B is for … | C is for …

A Page on the Web, published in the Solicitors Journal, November 2001


BAILII (www.bailii.org) should now be a familiar name to all. If not to you, then go to Laurie West-Knights pages at www.lawonline.cc/ukileli.htm for a run-down (he, the driving force behind it). A full transcript of the recent ‘Freeing the Law’ meeting is published there (www.lawonline.cc/freeingthelaw.htm) and provides a full, if not concise, summary of the current state of play. Unfortunately, guest speaker Michael Wills MP – one of the three Parliamentary Secretaries in the Lord Chancellor’s Department, responsible for the Court Service, for IT and e-Government policy – arrived late and had to leave early, thus depriving the eager crowd of the opportunity to elicit answers to specific questions such as those posed by Neil Cameron: ‘(a) Are the Government going to tell the Court Service to provide an electronic record of all court judgments to BAILII as a matter of course? It seems bloody obvious, and would cost very little. (b) [What is] the last word on the current status of the Government’s pronunciation on the Statute Law Database, and when it is going to be available? Is it still 12 to 18 months?’


In the beginning there was Mosaic, then Netscape. Then Bill Gates claimed the internet as his own and we have Internet Explorer. Like it or loathe it, to surf the web you now click the ‘e’ icon. Although a faithful and significant band of users (14%) still persist in using Netscape, some developers do not trouble themselves to acknowledge this.

Building, construction and engineering

Adjudication.co.uk (www.adjudication.co.uk/) promotes the resolution of disputes by adjudication as described in Part II of the Housing Grants, Construction and Regeneration Act 1996. The site provides case notes, links to legislation etc.

Corbett & Co (www.corbett.co.uk/) is a specialist construction law firm whose site includes discussion forums and links.

The Joint Contracts Tribunal (www.jctltd.co.uk/) produces standard forms of contracts, guidance notes and other standard documentation for use in the construction industry. Unfortunately, they’re not available in electronic form or otherwise from the JCT which ‘does not sell contracts directly, these are sold through our approved resellers’. Their newsletter is on the site in pdf.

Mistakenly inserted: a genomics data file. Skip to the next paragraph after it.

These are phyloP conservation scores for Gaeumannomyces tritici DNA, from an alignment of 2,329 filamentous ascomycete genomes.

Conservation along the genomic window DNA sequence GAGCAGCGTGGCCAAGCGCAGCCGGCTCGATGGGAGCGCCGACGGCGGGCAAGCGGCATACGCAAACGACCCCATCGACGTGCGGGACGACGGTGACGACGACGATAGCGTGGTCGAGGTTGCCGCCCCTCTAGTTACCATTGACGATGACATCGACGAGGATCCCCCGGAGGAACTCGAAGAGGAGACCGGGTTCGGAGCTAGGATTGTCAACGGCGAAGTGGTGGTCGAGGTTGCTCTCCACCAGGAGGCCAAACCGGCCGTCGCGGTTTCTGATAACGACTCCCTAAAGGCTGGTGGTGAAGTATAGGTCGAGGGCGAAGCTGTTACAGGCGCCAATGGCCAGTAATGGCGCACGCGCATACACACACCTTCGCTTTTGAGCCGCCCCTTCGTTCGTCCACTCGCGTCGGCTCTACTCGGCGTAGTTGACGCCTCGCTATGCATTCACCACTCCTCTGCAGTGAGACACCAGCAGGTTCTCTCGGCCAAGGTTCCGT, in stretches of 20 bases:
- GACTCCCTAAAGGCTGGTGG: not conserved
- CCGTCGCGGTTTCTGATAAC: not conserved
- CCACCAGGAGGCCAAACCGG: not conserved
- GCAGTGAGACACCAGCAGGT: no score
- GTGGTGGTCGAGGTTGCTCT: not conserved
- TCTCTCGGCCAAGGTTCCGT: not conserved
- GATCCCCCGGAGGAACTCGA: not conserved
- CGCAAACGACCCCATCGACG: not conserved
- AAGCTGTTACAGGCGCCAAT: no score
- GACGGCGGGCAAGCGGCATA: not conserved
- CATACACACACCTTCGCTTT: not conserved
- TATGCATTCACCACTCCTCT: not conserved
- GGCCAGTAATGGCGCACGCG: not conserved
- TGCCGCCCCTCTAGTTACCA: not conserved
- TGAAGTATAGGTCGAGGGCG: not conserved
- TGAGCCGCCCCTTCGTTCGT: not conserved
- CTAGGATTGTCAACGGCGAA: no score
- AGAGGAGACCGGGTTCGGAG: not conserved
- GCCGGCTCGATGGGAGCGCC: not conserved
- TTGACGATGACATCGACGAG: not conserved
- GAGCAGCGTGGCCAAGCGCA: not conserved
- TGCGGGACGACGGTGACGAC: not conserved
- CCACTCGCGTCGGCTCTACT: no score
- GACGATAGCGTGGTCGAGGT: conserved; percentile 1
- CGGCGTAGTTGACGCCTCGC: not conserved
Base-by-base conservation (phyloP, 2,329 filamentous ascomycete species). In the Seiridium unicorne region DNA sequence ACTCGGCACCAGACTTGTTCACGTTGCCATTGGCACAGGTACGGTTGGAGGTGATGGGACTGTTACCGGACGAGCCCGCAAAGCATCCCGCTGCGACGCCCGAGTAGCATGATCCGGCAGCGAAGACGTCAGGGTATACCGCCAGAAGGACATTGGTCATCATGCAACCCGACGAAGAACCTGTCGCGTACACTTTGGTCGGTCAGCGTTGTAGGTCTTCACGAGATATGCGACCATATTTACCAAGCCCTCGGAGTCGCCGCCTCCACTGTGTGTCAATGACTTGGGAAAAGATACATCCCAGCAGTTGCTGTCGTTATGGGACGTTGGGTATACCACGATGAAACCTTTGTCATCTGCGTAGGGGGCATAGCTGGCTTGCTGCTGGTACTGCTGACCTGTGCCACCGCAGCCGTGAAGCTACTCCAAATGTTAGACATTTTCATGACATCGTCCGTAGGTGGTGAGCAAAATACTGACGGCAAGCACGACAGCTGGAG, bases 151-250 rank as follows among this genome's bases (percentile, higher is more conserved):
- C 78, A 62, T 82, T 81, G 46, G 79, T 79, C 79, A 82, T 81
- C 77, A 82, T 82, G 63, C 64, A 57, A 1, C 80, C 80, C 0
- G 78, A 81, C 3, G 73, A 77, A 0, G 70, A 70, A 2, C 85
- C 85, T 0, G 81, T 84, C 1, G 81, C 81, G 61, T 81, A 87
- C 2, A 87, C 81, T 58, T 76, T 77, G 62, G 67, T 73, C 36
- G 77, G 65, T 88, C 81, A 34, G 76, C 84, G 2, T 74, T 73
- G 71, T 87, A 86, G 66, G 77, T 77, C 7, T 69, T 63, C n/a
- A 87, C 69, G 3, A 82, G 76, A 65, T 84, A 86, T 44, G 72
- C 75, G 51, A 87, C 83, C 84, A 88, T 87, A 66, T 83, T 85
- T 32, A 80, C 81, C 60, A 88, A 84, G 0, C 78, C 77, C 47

Masons (www.masons.com/) is a specialist construction law firm and provide an Adjudication service, including case summaries, commentary and Q&A.

The Society of Construction Law (www.scl.org.uk/) – not to be confused with the Society for Computers and Law site (www.scl.org/) – publishes information related to the construction industry and links to relevant sites of interest.

Winward Fearon (www.winwardfearon.co.uk/) are construction law specialists with briefings, articles and cases and an impressive list of links.

C is for …

Civil procedure

Your first port of call should of course be the Lord Chancellor’s Department’s Civil Procedure Rules site (www.lcd.gov.uk/civil/procrules_fin/cprocfr.htm) where the consolidated Rules and associated PDs and amendment notes are published. The site has recently been revamped. Some of the more significant improvements are:

  • top-of-page content indexes have been added
  • amendments are ‘redlined’
  • a complete set of zipped copies of the rules, correct as at each update from Day 1 in 1999, is now available from the site

Upcoming improvements are:

  • from the next update, the static index will be fully html-linked
  • the search engine will be ‘updated’ within the next few months.

Two other long-standing CPR sites deserve another mention. Firstly, LawOnLine (www.lawonline.cc/locked/cpr/woolf.htm) from Laurie West-Knights QC provides news and commentary on primary sites covering the Civil Procedure Rules and is updated frequently. A little patience is required to make ones way through the idiosyncratic structure.

Roger Horne’s Yet Another Woolf Site (opal.he.net/~hrothgar/YAWS/index/text.htm) is a version of the Rules and associated PDs and cases with added value hypertext links, cross-referencing just about everything to everything. An impressive and colourful display, though not for the unwary.

Compliance and regulation

Regulatory Law (www.regulatorylaw.co.uk/) is a web journal designed for practitioners representing clients before disciplinary tribunals, as well as to those involved in authorization, registration and admission procedures and those responsible for drawing up and administering regulatory and disciplinary procedures.

Compliance Exchange (www.compliance-exchange.com/) is a resource for compliance officers and other professionals who manage investments and for those who study, service or regulate investment business.

Also useful is the Directory of Ombudsmen (www.bioa.org.uk/) which provides details of and links to all members of the British and Irish Ombudsman Association.